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How to fix the highest barriers to engagement

This post originally appeared on Online Community Results.

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I work with clients using all types of community platforms, and I can point to five engagement-busters that affect all organizations, no matter what platform they’re using. And fortunately, three of them are things you can actually do something about. Here they are:

  1. Lack of email notifications. Stuff you can do to ensure you have sufficient email hitting your members’ inboxes…
    • Subscribe all members to a daily digest of community content by default.
    • Ensure that there’s content going up every day so that a notification is triggered daily.
    • If members unsubscribe, send them a message periodically to ask them to re-subscribe.
    • Send all members a monthly community best-of newsletter.
  2. Logging in. Stuff you can do about members’ inability to remember their password…
    • On the login screen, encourage members to use the “Remember Me” feature in their browser once they’ve logged in.
    • Remind users to use the “Remember Me” feature after their first successful login by way of a popup.
    • Encourage users to use the reply-by-email functionality in the immediate email notifications.
    • Your community vendor can configure the timeframe after which a user’s session will expire. Ask them to crank it up to 90-120 days or more if you’re comfortable with it.
  3. Empty restaurant syndrome. Almost nobody thinks an empty restaurant is an attractive place to eat. In the same way, nobody wants to post in a community where it looks like they’ll just be chatting with themselves. Stuff you can do to get figurative butts in seats (e.g. make the community look as active as possible):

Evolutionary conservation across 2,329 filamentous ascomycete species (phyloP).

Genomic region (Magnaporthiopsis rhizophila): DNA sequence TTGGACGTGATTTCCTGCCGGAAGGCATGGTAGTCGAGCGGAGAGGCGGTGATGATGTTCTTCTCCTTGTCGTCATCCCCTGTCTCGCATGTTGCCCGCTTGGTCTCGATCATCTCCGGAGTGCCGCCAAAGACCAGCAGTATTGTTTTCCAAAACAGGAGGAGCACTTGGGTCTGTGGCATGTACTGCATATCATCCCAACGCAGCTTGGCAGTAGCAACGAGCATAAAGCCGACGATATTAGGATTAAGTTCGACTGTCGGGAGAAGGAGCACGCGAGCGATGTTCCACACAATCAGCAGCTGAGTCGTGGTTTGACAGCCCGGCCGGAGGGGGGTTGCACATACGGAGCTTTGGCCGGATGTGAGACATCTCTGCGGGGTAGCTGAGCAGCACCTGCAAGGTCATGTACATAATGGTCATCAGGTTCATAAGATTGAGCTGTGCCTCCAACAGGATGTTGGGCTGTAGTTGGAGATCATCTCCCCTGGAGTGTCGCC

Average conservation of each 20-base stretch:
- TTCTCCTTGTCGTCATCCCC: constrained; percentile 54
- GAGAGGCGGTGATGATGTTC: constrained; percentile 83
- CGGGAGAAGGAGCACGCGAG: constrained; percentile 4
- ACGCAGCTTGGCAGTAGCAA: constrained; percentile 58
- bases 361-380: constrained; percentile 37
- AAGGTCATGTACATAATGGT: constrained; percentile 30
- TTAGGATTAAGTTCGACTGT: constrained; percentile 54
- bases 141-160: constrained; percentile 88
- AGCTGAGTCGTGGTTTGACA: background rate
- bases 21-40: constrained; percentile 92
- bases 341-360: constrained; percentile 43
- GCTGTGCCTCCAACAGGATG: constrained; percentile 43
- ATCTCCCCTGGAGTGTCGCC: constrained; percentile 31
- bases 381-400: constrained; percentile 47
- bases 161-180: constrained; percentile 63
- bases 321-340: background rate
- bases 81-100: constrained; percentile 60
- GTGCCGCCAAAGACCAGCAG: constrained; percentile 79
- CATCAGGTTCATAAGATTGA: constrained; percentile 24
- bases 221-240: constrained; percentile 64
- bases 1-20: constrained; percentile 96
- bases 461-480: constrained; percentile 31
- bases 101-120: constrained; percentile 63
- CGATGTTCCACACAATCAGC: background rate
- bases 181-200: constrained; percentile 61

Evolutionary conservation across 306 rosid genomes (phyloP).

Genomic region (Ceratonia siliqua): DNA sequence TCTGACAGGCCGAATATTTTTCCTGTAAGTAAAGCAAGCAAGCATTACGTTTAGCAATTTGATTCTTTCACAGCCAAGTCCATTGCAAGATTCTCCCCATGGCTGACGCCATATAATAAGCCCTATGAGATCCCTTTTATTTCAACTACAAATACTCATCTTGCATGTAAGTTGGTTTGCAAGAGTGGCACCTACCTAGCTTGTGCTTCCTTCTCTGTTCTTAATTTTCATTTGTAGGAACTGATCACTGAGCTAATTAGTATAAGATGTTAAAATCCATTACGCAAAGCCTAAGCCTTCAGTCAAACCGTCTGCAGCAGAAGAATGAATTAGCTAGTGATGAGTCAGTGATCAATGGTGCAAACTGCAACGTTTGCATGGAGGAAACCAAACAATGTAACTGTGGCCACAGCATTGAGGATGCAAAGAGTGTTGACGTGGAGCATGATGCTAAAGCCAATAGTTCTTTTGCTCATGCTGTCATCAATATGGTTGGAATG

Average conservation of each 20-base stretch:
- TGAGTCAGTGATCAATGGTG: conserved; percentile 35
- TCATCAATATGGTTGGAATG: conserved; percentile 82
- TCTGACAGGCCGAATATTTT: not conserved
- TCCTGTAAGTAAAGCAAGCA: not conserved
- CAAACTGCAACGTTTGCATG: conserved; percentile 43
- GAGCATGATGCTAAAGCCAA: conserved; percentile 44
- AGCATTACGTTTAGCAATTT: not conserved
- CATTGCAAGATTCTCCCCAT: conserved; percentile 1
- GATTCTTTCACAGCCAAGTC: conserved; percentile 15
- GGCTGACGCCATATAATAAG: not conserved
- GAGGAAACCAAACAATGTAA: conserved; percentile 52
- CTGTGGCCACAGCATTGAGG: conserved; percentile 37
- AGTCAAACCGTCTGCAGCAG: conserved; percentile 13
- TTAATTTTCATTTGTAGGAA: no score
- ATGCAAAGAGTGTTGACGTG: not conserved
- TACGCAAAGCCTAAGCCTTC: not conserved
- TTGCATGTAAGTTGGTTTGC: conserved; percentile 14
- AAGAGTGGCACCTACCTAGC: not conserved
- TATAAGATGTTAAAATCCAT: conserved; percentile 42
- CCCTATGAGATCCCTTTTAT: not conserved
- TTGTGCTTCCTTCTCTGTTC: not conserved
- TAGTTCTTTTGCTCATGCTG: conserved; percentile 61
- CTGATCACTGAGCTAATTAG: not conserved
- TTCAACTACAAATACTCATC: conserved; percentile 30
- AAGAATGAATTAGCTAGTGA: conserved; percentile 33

• Configure your community’s newsfeed/dashboard so that it includes as much community content as possible.
    • Avoid placing large graphics on your community home pages above the fold, as they tend to push your community content out of view.
    • Show snippets of community content on the logged out home page to show a teaser of what’s going on inside, even before someone logs in.
    • Consider removing the timestamp from all content. It sends a negative impression when it appears the most recent post was made three days ago.
    • Post snippets of your community’s content on your social media outposts, in your email newsletter, in your magazine, on the home page of your website, etc.
    • Focus your community content into a small number of highly-visible areas. Your restaurant will look busier if you seat the first customers near the windows and entrance, not scatter them throughout the restaurant.

Members will always cite the other two reasons that they aren’t participating: lack of time and lack of motivation to participate. Those are more difficult problems to solve. Start with the above, which are more easily attainable, and which will compound the positive effects you’re able to bring about on the motivation and time problems.

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